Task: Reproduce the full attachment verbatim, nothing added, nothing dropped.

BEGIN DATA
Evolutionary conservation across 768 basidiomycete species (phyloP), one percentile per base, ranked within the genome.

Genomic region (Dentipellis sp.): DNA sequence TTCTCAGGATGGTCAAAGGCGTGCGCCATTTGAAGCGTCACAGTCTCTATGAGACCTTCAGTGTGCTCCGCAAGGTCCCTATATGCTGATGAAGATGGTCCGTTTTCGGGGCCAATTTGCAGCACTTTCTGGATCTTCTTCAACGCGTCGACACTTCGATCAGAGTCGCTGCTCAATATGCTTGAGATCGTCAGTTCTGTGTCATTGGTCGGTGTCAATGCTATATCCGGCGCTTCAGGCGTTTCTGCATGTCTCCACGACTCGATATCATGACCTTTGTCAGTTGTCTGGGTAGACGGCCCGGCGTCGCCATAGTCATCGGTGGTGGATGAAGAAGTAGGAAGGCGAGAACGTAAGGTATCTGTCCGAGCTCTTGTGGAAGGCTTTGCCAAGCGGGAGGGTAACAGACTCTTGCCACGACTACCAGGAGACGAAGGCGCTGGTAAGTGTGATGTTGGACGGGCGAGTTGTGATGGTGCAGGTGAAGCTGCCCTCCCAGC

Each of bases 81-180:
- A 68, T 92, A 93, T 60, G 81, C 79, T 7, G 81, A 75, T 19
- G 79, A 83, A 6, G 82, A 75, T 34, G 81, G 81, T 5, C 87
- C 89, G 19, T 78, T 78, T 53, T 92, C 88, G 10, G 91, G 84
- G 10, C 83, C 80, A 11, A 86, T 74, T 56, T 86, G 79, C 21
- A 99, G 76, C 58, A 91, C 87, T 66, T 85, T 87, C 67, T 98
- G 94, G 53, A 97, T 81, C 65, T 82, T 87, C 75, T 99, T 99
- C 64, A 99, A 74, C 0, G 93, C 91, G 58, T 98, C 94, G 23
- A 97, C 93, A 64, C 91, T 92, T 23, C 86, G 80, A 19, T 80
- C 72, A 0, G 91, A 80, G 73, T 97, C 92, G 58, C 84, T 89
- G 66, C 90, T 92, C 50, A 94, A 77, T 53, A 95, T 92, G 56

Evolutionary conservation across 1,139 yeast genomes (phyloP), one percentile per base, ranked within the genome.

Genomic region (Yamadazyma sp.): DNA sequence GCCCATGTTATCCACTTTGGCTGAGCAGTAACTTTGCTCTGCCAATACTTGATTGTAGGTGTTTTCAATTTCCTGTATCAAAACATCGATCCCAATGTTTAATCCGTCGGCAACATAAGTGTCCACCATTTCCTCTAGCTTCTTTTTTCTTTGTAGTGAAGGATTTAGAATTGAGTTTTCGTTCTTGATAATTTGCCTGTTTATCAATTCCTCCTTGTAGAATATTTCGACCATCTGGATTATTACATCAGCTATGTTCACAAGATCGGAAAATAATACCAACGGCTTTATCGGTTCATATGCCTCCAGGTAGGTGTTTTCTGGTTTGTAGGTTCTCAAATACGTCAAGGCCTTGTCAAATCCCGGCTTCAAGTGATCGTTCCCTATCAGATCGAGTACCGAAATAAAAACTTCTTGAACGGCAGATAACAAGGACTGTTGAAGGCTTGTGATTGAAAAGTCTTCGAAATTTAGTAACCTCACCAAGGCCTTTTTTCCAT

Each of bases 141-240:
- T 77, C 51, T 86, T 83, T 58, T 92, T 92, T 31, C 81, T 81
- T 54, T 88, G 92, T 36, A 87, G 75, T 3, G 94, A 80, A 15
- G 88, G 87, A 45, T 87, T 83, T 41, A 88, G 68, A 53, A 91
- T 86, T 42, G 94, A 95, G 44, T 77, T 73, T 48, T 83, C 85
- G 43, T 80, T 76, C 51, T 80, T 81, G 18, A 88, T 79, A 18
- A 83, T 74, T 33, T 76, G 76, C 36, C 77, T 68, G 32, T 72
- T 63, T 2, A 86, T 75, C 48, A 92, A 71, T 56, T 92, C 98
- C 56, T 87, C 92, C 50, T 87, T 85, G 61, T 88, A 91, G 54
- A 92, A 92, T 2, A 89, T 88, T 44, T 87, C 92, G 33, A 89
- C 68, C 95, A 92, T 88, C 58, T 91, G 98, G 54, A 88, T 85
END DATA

Evolutionary conservation across 768 basidiomycete species (phyloP), one percentile per base, ranked within the genome.

Genomic region (Dentipellis sp.): DNA sequence TTCTCAGGATGGTCAAAGGCGTGCGCCATTTGAAGCGTCACAGTCTCTATGAGACCTTCAGTGTGCTCCGCAAGGTCCCTATATGCTGATGAAGATGGTCCGTTTTCGGGGCCAATTTGCAGCACTTTCTGGATCTTCTTCAACGCGTCGACACTTCGATCAGAGTCGCTGCTCAATATGCTTGAGATCGTCAGTTCTGTGTCATTGGTCGGTGTCAATGCTATATCCGGCGCTTCAGGCGTTTCTGCATGTCTCCACGACTCGATATCATGACCTTTGTCAGTTGTCTGGGTAGACGGCCCGGCGTCGCCATAGTCATCGGTGGTGGATGAAGAAGTAGGAAGGCGAGAACGTAAGGTATCTGTCCGAGCTCTTGTGGAAGGCTTTGCCAAGCGGGAGGGTAACAGACTCTTGCCACGACTACCAGGAGACGAAGGCGCTGGTAAGTGTGATGTTGGACGGGCGAGTTGTGATGGTGCAGGTGAAGCTGCCCTCCCAGC

Each of bases 81-180:
- A 68, T 92, A 93, T 60, G 81, C 79, T 7, G 81, A 75, T 19
- G 79, A 83, A 6, G 82, A 75, T 34, G 81, G 81, T 5, C 87
- C 89, G 19, T 78, T 78, T 53, T 92, C 88, G 10, G 91, G 84
- G 10, C 83, C 80, A 11, A 86, T 74, T 56, T 86, G 79, C 21
- A 99, G 76, C 58, A 91, C 87, T 66, T 85, T 87, C 67, T 98
- G 94, G 53, A 97, T 81, C 65, T 82, T 87, C 75, T 99, T 99
- C 64, A 99, A 74, C 0, G 93, C 91, G 58, T 98, C 94, G 23
- A 97, C 93, A 64, C 91, T 92, T 23, C 86, G 80, A 19, T 80
- C 72, A 0, G 91, A 80, G 73, T 97, C 92, G 58, C 84, T 89
- G 66, C 90, T 92, C 50, A 94, A 77, T 53, A 95, T 92, G 56

Evolutionary conservation across 1,139 yeast genomes (phyloP), one percentile per base, ranked within the genome.

Genomic region (Yamadazyma sp.): DNA sequence GCCCATGTTATCCACTTTGGCTGAGCAGTAACTTTGCTCTGCCAATACTTGATTGTAGGTGTTTTCAATTTCCTGTATCAAAACATCGATCCCAATGTTTAATCCGTCGGCAACATAAGTGTCCACCATTTCCTCTAGCTTCTTTTTTCTTTGTAGTGAAGGATTTAGAATTGAGTTTTCGTTCTTGATAATTTGCCTGTTTATCAATTCCTCCTTGTAGAATATTTCGACCATCTGGATTATTACATCAGCTATGTTCACAAGATCGGAAAATAATACCAACGGCTTTATCGGTTCATATGCCTCCAGGTAGGTGTTTTCTGGTTTGTAGGTTCTCAAATACGTCAAGGCCTTGTCAAATCCCGGCTTCAAGTGATCGTTCCCTATCAGATCGAGTACCGAAATAAAAACTTCTTGAACGGCAGATAACAAGGACTGTTGAAGGCTTGTGATTGAAAAGTCTTCGAAATTTAGTAACCTCACCAAGGCCTTTTTTCCAT

Each of bases 141-240:
- T 77, C 51, T 86, T 83, T 58, T 92, T 92, T 31, C 81, T 81
- T 54, T 88, G 92, T 36, A 87, G 75, T 3, G 94, A 80, A 15
- G 88, G 87, A 45, T 87, T 83, T 41, A 88, G 68, A 53, A 91
- T 86, T 42, G 94, A 95, G 44, T 77, T 73, T 48, T 83, C 85
- G 43, T 80, T 76, C 51, T 80, T 81, G 18, A 88, T 79, A 18
- A 83, T 74, T 33, T 76, G 76, C 36, C 77, T 68, G 32, T 72
- T 63, T 2, A 86, T 75, C 48, A 92, A 71, T 56, T 92, C 98
- C 56, T 87, C 92, C 50, T 87, T 85, G 61, T 88, A 91, G 54
- A 92, A 92, T 2, A 89, T 88, T 44, T 87, C 92, G 33, A 89
- C 68, C 95, A 92, T 88, C 58, T 91, G 98, G 54, A 88, T 85